web analytics

Surf’s Up – We dip our toes in

Cover SmallWith Charlie Don’t Surf and Surf’s Up due for publication in just a few days time, we thought we’d take a look at Surf’s Up and see just what goodies were in there for the gamer thinking about getting ready for the rules.  We asked Richard to talk us through what is in there.     

Well, my prime objective with Surf’s Up was to obviously provide some scenarios for gamers to crack on with, but I have been quite careful in selecting what is in there.  I was tempted to follow one particular unit through their experiences in Vietnam, but I came to the conclusion that this was potentially too limiting, and that I wouldn’t get the variety that I wanted.  The other option I considered was to go with a particular phase of the war, maybe a major operation like Attleboro or Junction City, or maybe even the Tet offensive, but I discounted this for pretty much the same reasons as mentioned.  The war in Vietnam was really multi-faceted, and to just concentrate on one campaign or one period of the war was to lose out on the colour and feel for other areas that weren’t included.

In the end I went for what could reasonably be called a smorgasbord of scenarios that will hopefully provide something for everyone.  What I have tried to do is show the changing nature of the war and the participants, when I showed the supplement to Robert Avery – who let’s face it is the King and Queen and Jack of scenario writing rolled into one – he said that the timeline of the scenarios actually told the story of Vietnam.  Actually, it’s probably a good idea to briefly mention each one to give people a feel for what they’ll be getting.  I will, of course, keep some secrets hidden so as not to give the game away.

The first few scenarios are set in the very early days of the main Free World forces arriving.  In the first game, set during Operation Attleboro we see US forces moving into a VC held area intent on seizing rice caches; they know that the VC can’t maintain troops in the field without food.  The next scenarios see them attempting to clear the area around their new operational base, surveying the land to set up a Firebase for support, Engineers clearing the roads in order to get South Vietnam functioning.  I wanted to show the realities of war were not about John Wayne kicking the door in and zapping the bad guys, but about achieving a sensible military build up that occurs a step at a time.  Of course, you do get the zap the bad guys while you’re doing that, but it gives a better feel for how real military operations work.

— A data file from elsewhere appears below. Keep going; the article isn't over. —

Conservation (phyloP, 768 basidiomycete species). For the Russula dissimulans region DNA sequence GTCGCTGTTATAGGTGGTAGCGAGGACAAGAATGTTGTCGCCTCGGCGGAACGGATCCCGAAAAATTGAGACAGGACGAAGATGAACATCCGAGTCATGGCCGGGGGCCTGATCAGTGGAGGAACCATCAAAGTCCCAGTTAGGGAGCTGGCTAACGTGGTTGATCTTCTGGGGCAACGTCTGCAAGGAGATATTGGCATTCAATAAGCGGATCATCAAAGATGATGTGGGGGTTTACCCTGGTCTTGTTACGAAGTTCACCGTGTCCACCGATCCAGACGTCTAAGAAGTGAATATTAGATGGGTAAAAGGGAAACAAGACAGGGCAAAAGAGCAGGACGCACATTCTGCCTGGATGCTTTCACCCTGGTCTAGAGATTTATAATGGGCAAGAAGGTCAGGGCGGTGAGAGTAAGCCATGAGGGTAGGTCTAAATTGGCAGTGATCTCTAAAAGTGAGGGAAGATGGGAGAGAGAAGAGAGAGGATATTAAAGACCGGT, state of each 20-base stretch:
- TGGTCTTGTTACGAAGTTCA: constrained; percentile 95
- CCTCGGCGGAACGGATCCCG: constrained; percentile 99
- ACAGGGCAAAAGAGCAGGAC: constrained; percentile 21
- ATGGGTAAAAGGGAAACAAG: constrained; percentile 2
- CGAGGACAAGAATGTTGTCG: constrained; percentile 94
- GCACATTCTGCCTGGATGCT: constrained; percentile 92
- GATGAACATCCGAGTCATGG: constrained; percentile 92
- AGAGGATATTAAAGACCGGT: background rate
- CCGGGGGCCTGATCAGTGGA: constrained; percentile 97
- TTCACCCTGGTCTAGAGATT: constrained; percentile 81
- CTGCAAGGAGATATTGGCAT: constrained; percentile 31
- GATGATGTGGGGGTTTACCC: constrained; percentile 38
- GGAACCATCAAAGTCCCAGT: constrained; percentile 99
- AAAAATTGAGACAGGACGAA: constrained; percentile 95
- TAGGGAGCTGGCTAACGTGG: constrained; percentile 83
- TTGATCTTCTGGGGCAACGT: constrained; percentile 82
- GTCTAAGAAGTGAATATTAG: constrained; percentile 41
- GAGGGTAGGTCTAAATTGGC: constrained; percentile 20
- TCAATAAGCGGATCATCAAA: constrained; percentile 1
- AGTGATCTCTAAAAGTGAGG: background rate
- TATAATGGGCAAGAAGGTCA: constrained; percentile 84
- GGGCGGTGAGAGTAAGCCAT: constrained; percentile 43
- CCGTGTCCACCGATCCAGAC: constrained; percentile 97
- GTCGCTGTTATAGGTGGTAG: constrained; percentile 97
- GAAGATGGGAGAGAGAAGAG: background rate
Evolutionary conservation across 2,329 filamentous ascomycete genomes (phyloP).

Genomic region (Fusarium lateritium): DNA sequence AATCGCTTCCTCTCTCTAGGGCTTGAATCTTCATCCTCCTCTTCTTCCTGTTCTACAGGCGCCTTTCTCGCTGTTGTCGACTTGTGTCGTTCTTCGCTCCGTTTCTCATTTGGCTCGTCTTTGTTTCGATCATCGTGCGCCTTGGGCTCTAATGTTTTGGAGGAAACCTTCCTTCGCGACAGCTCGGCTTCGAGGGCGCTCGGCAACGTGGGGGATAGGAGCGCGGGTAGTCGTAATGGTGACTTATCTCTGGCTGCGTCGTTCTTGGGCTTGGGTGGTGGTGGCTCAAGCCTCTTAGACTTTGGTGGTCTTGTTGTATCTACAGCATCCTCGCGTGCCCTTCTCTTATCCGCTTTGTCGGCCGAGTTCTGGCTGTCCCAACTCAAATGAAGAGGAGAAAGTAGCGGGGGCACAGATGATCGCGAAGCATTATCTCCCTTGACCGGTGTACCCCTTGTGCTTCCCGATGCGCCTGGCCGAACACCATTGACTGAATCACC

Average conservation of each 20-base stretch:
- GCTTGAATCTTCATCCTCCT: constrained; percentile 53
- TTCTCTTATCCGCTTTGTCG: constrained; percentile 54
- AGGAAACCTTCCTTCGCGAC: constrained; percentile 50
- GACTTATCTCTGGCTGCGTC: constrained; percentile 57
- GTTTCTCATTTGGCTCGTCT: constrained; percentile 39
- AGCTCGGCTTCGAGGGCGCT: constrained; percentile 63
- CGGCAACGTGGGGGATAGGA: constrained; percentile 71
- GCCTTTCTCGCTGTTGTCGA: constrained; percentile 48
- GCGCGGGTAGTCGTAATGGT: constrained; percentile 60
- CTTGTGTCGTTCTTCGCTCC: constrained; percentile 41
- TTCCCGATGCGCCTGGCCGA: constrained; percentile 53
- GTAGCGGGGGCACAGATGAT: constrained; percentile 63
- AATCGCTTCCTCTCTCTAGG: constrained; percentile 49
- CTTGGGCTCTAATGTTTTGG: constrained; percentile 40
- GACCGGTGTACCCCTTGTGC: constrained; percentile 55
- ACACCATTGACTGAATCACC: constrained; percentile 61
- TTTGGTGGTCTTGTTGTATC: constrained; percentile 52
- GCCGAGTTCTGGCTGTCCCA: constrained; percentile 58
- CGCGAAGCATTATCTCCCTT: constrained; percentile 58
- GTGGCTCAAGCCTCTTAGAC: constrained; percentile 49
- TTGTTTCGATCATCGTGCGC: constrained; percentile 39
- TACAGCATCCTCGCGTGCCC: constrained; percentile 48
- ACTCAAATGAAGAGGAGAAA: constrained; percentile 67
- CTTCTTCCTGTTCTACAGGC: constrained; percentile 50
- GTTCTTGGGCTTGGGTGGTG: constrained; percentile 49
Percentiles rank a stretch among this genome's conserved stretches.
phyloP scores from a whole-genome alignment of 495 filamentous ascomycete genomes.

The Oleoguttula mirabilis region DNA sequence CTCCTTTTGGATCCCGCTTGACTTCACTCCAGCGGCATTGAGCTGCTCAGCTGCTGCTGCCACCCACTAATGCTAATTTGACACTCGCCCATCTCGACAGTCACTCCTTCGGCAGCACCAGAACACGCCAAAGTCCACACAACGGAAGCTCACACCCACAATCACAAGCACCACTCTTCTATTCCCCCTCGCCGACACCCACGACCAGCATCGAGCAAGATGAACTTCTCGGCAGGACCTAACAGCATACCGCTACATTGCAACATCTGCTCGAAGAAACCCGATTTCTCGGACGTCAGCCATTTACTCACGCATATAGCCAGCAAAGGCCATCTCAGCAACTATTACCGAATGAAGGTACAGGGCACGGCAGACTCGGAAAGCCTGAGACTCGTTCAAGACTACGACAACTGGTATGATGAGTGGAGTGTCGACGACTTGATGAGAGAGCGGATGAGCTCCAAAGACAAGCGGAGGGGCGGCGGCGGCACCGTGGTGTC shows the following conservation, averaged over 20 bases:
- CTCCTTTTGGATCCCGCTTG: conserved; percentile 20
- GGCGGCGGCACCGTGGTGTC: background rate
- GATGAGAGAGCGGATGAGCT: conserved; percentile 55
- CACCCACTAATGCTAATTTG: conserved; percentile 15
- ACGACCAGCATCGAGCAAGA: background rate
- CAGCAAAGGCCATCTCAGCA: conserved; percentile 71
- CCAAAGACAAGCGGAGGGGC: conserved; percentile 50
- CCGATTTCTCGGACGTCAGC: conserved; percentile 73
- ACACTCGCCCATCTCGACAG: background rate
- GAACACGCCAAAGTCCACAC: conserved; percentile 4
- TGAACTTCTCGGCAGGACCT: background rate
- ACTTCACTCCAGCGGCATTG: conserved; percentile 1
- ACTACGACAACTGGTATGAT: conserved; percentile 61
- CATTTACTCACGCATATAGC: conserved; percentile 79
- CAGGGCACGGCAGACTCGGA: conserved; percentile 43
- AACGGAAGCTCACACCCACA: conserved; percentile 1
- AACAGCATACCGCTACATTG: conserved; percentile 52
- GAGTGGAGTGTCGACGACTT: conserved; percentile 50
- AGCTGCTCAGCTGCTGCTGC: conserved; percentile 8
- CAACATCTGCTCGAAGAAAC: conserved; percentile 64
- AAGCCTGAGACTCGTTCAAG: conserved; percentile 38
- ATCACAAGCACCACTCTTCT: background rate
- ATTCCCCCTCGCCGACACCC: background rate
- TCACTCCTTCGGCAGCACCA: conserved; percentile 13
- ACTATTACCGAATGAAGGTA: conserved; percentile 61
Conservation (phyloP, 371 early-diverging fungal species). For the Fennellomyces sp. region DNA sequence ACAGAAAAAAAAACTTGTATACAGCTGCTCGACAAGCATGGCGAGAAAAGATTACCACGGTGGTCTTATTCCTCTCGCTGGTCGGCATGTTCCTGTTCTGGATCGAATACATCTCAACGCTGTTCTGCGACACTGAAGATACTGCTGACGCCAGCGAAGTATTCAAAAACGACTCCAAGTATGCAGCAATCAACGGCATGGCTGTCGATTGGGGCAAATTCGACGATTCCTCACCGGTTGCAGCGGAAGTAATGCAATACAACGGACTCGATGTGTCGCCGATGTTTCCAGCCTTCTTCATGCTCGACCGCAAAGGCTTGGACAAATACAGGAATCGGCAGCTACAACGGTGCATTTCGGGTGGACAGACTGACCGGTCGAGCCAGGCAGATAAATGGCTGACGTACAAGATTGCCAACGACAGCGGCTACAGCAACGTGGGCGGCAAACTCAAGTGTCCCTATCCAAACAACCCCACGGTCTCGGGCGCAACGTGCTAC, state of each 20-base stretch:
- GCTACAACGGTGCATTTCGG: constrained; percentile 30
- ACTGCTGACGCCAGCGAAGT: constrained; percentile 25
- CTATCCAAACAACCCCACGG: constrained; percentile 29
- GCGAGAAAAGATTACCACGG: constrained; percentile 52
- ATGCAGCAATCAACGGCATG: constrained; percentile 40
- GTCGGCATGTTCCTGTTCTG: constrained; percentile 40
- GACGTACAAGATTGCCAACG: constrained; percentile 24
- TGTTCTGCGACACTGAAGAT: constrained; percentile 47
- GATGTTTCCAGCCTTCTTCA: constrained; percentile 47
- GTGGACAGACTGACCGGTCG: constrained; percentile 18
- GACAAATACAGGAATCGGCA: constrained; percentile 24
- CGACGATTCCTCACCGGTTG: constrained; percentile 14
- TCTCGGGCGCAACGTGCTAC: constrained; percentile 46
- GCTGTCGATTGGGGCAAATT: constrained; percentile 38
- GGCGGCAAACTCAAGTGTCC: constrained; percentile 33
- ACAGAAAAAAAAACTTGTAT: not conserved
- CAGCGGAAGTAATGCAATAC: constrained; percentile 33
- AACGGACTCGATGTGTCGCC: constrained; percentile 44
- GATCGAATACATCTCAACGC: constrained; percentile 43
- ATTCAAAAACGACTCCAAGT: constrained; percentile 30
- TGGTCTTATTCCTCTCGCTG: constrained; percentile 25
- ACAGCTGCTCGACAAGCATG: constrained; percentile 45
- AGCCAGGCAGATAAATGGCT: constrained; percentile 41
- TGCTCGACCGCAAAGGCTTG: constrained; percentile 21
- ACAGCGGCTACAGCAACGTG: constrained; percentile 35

After that we move on to Search and Destroy missions, Operation Junction City in 1967 is the setting for scenario five with a similar emphasis on scenario six as well, as Free World forces are now established in country and are pushing out aggressively, taking on the VC forces in the south, regaining control of the countryside.  Indeed in scenario seven we have a classic Hearts & Minds operation, with a US and ARVN force clearing an area prior to a South Vietnamese Civic Action team moving in with medical assistance and propaganda teams to spread the word that the government of the RVN is back in charge.  The next couple of scenarios have a similar, but more aggressive theme, as first a Mechanised Infantry and motorised force attempt to clear an area, then an Aircav assault on a village.  I really like this scenario as the air mobile force has to evacuate the civilian population of the village by helicopter before they get the Free Fire Zone authorisation and can then really go in with all guns blazing against the VC – or maybe NVA, who knows. 

The next bunch of scenarios look at the Tet offensive.  The tenth scenario is an NVA night assault on a CIDG outpost, this was great fun to play, the game was a nail biter with the outcome hanging in the air for most of the game.  I wanted to show the Communist forces attacking in the countryside at the start of Tet in an attempt to draw the Free World forces out of the cities before their main attacks went in.  Scenario eleven is one of those city fights, with ARVN forces facing NVA in Ban Me Thuot, and Scenario thirteen is US Marines in Hue fighting their way up a street.  That one is a small game in terms of table size, but it’s one Hell of a fight, troops really get swallowed up in urban area.  In between those two we  have a CIDG Mike Force unit led by an A Team attempting to ambush NVA forces coming across the border from Cambodia to reinforce the Tet offensive.